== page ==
It is important to know about the various properties associated with plywood, because of its common use in building applications. Thermal properties of plywood concern the way that plywood responds in the presence of heat. These properties can have considerable effects on energy efficiency and fire safety, among other issues.
The amount of heat sent through a specific thickness in the normal direction of a temperature gradient in a specific surface area is referred to as thermal conductivity. The constant conductivity for plywood is 0.13 Watts/(meters_degrees kelvin). Plywood blocks heat a lot more effectively than, for example, aluminium, whose thermal conductivity is 250W/m_K.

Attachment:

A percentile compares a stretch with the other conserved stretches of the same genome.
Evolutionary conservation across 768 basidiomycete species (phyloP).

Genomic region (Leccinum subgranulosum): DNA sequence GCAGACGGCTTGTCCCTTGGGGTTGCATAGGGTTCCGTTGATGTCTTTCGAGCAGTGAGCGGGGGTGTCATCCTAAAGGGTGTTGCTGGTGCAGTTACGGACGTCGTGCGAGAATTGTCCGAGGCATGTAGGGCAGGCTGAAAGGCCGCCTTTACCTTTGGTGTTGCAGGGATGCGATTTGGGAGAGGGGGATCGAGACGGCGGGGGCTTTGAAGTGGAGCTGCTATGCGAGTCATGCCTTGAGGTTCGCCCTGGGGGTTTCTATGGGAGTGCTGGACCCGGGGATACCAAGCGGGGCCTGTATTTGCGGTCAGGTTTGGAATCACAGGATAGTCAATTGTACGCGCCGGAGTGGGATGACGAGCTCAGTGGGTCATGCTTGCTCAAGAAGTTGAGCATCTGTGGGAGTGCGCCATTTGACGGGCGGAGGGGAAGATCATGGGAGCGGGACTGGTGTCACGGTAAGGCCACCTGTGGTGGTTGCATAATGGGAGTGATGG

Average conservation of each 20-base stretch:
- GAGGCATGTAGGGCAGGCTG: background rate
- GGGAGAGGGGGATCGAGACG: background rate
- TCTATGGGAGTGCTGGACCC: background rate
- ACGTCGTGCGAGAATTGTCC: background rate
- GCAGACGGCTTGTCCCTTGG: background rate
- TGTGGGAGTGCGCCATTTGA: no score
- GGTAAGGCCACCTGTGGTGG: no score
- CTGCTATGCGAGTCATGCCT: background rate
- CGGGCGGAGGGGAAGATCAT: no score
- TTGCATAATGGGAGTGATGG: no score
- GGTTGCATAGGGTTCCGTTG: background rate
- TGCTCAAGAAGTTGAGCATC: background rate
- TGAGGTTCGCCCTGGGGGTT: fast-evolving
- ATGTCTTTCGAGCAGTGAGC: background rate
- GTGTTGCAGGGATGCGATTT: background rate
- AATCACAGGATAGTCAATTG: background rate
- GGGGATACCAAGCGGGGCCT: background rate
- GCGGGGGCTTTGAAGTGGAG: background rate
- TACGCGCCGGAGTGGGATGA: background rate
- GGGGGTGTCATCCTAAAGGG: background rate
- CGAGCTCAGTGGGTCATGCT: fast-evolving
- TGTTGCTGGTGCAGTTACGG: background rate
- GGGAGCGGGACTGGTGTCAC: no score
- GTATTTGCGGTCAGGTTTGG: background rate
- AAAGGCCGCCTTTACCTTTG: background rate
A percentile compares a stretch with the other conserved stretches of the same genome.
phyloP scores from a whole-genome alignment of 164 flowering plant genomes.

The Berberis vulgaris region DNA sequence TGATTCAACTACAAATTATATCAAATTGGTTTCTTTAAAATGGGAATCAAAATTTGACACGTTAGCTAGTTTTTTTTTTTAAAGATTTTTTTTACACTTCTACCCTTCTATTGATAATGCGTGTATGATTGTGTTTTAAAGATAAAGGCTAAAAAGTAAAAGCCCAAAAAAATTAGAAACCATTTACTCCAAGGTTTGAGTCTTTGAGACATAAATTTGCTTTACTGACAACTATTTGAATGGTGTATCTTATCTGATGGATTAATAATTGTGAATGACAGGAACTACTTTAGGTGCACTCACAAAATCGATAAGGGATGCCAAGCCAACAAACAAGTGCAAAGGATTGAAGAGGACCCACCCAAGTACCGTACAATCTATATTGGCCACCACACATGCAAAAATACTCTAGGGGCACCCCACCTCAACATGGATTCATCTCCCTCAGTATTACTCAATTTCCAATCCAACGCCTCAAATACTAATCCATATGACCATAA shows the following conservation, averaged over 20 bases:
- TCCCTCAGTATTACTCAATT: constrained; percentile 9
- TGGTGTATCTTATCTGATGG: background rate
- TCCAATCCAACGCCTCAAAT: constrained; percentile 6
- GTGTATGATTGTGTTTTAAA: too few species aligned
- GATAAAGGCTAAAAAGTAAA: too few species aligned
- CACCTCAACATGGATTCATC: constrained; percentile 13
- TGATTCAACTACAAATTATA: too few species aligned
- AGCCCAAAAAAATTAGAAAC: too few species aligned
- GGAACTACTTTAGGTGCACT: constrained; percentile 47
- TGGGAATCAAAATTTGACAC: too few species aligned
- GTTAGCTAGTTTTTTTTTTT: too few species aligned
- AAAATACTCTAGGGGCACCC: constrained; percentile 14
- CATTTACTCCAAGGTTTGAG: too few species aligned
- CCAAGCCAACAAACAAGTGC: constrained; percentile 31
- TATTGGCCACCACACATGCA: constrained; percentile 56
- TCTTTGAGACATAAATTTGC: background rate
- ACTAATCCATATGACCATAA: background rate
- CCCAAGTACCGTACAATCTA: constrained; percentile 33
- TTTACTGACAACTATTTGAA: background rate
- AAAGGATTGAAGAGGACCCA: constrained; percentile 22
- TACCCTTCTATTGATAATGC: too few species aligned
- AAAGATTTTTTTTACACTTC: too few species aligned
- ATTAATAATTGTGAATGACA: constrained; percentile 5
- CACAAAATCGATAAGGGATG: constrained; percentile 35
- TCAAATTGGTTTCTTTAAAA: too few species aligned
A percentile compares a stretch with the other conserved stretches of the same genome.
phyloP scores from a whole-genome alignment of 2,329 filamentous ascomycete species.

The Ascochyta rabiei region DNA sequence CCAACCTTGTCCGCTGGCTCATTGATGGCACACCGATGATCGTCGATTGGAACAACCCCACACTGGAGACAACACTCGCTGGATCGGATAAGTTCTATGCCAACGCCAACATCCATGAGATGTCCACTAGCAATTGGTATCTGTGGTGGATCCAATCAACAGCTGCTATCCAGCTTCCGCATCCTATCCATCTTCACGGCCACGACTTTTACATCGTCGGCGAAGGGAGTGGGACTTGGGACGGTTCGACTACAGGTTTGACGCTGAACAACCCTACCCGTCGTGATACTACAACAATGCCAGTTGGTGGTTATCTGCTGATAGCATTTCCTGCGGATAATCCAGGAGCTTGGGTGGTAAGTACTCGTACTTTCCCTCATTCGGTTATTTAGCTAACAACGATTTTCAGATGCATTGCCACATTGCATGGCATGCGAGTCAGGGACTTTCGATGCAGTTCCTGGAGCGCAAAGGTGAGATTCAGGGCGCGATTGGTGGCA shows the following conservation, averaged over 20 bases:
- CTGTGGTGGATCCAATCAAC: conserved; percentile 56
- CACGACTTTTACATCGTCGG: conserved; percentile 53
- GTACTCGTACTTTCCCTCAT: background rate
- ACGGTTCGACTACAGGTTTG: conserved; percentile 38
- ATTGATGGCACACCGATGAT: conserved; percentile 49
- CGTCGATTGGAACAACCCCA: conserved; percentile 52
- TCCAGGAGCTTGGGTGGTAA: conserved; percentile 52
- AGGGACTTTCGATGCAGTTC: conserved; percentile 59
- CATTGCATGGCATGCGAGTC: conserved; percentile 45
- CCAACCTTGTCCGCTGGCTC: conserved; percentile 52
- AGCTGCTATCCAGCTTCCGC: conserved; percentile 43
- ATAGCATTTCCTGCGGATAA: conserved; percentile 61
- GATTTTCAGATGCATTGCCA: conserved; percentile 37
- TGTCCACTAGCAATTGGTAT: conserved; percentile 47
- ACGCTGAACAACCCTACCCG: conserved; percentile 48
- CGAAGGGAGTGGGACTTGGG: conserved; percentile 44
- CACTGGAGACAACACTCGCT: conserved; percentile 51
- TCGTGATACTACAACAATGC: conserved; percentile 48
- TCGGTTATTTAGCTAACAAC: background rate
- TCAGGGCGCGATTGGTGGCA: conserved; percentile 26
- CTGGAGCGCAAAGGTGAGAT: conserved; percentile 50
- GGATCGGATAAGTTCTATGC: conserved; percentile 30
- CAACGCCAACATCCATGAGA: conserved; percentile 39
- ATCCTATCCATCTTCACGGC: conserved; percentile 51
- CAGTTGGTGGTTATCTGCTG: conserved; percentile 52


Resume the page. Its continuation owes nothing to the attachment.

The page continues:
Specific Heat Capacity
Specific heat refers to the heat energy necessary to raise or lower the temperature of 1kg of a particular substance by one degree. For plywood, this amount is 2.5 kJ/kg_K. Wax takes more energy (3.43 kJ/kg_K), which may seem surprising because it melts easily. Tin takes a lot less (just 0.24 kJ/kg*K). If you've ever sat in a shed with a tin roof on a hot day, you believe this number.
This is actually the reciprocal of the thermal conductivity. Divide 1 by the thermal conductivity to get the thermal insulating value, also known as R. In the case of plywood, it is 1/0.13, or 7.69 m*K/Watt.
Thermal Expansion Coefficient
As the temperature around a piece of wood changes, so does the size of that piece of wood. Each variety has a specific coefficient for thermal expansion, referred to as "alpha." The denser a piece of wood is, the more it will expand. In plywood, though, this is about 2x10^(-6) inches for every degree change in Fahrenheit.